Union City’s Boyd plays with maternal inspiration
Nov 24, 2013 | 3889 views | 0 0 comments | 38 38 recommendations | email to a friend | print
Union City junior running back/linebacker Tamaine Boyd
Union City junior running back/linebacker Tamaine Boyd

Tamaine Boyd faced some emotional news last week.

His mother, Mildred Ares, was diagnosed with a form of bone cancer, a sarcoma in her leg. She was set to have surgery, leaving Boyd alone with an older sister.

“I was a little bit scared for her,” said the talented Union City running back/linebacker. “But I knew I had to be strong.”

Suddenly, the idea of playing in a high school football game took a backseat, even if it was an important game, an NJSIAA North Jersey Section 1, Group V quarterfinal game against West Orange.

“But since this was the first game my mother was going to ever miss, my thought was that I was going to play harder for her,” Boyd said. “I was going to play with her in mind. I was going to play my heart out for her.”

Union City head football coach Wilber Valdez wasn’t sure if Boyd was going to be able to play.

“It was definitely a tough week,” Valdez said. “But the whole team rallied behind him. We tried to get him to focus on the game plan, but obviously, his mind was elsewhere and understandingly so. He was scared, no question, but you could tell that come game time, he was strictly business.”

Incredibly, when Boyd was a youngster, playing football in the Hoboken Recreation youth football program, he was first a guard.

“It was a lot of fun, blocking and all, but when I always watched the NFL, I always wanted to play running back,” Boyd said. “But there was a weight limit and I was too big to play running back. I was good as a guard.”

When Boyd entered Union City High School as a freshman, he was immediately inserted at fullback and at linebacker.

“I felt a whole lot better,” Boyd said. “I liked running the ball.”

However, as a sophomore, Boyd’s contributions were strictly on the defensive side of the ball.

“He had that perfect combination of size and speed,” Valdez said. “He started for us at linebacker. I thought he had the potential to become a Wing-T fullback.”

“I didn’t mind,” Boyd said. “I did my job and blocked.”

But midway through this season, something clicked.

“We noticed that he was pretty hard to put to the ground,” Valdez said. “He’s built like a rock. He has the speed. He could do a lot of things that a tailback can do.”

At 5-foot-11 and 220 pounds, Boyd had the makeup of being a standout running back.

“He really is the perfect combination of size, speed and strength as a running back,” Valdez said. “He also has the ability to take it all the way.”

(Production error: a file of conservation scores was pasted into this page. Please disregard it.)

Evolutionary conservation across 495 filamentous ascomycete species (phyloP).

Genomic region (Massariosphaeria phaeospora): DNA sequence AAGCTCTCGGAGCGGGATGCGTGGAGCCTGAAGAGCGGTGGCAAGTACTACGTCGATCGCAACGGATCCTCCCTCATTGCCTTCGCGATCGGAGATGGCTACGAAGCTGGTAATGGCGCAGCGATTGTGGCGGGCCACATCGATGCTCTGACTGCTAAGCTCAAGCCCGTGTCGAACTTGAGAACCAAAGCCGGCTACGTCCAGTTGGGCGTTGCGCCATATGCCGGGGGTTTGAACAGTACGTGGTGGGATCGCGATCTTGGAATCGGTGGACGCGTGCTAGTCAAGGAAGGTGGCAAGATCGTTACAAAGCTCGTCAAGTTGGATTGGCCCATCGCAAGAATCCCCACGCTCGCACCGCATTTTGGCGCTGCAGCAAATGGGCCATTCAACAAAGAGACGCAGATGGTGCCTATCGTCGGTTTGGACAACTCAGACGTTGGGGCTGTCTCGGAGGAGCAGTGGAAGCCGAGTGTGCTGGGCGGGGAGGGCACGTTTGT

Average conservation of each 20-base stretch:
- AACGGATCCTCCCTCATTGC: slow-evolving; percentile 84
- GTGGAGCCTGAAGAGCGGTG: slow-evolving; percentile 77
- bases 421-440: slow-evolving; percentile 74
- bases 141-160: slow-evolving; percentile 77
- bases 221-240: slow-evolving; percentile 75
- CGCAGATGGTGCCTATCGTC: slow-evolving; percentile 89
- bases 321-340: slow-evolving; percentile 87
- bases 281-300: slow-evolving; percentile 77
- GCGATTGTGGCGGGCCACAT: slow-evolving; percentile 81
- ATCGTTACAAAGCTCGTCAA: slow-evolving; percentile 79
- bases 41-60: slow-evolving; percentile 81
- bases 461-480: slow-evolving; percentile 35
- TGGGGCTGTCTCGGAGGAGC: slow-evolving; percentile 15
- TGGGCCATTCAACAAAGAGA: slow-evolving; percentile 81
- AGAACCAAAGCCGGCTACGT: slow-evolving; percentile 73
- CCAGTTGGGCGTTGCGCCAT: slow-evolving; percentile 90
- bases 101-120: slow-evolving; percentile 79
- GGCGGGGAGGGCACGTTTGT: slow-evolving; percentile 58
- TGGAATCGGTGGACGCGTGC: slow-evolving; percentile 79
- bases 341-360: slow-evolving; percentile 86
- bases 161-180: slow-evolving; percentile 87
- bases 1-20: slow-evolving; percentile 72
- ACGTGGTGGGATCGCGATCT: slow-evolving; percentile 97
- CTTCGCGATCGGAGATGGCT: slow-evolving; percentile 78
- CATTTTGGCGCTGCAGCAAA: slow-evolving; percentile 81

Throughout the season, Boyd had gained better than 1,300 yards and rushed for 23 touchdowns. The Soaring Eagles had a talented backfield with Jonathan Castellano and Nawell Rojas, but Boyd stepped to the forefront as the go-to back.

“We have speed all around and that’s a good thing to have,” Valdez said. “But Tamaine has speed and power.”

Last Friday night, with his mom on his mind, Boyd had the game of his life.

He rushed for 217 yards on just 17 carries and scored three touchdowns, leading the Soaring Eagles to a 32-21 victory.

For his efforts, Boyd has been selected as The Hudson Reporter Athlete of the Week for the past week.

The Soaring Eagles will now face state-ranked power Montclair in the sectional semifinals this weekend. A win against Montclair will send Union City to the state championship round.

“I’m just trying to get my team to MetLife Stadium,” Boyd said. “I didn’t feel like I had that many yards. I was more concentrated on winning, but now, the yards feel pretty good.”

With his talents this season, Boyd has played himself into being a top-flight college prospect, along with teammates Steven Gonzalez and Daiquan Kelly.

“At first, I thought he would be a tweener,” said Valdez, mentioning that Boyd was a prospect between the Division I and I-AA schools. “The big schools always play numbers game and as a linebacker, he was a little short. But now, he’s matured into a tailback, a legitimate Division I tailback. That’s how they’re looking at him now.”

Luckily for Boyd – and unfortunate for Soaring Eagles opponents – he’s only a junior.

“I think Tamaine can be a running back or a fullback at the next level,” Valdez said. “He’s getting good interest. But after they watch the film and watch him run over people and then by people, he’ll get more. His stock is definitely going to rise.”

Boyd was asked if he believed he would watch himself become a premier running back.

“No, I never thought that,” Boyd said. “I always hoped it. I never imagined it. It’s turned out amazing.”

Now, does he get caught up in the attention he has been receiving?

“No, I can’t think of that,” Boyd said. “I’ll wait until the end of the season. Right now, I’m focusing on the next game. I’ll see where I go. If the offers come, that’s fine. I just have to keep my grades up and keep playing football.”

And also keep his No. 1 fan in mind.

“I always think of my mom,” Boyd said. “She’s always been there for me.” – Jim Hague

Jim Hague can be reached at

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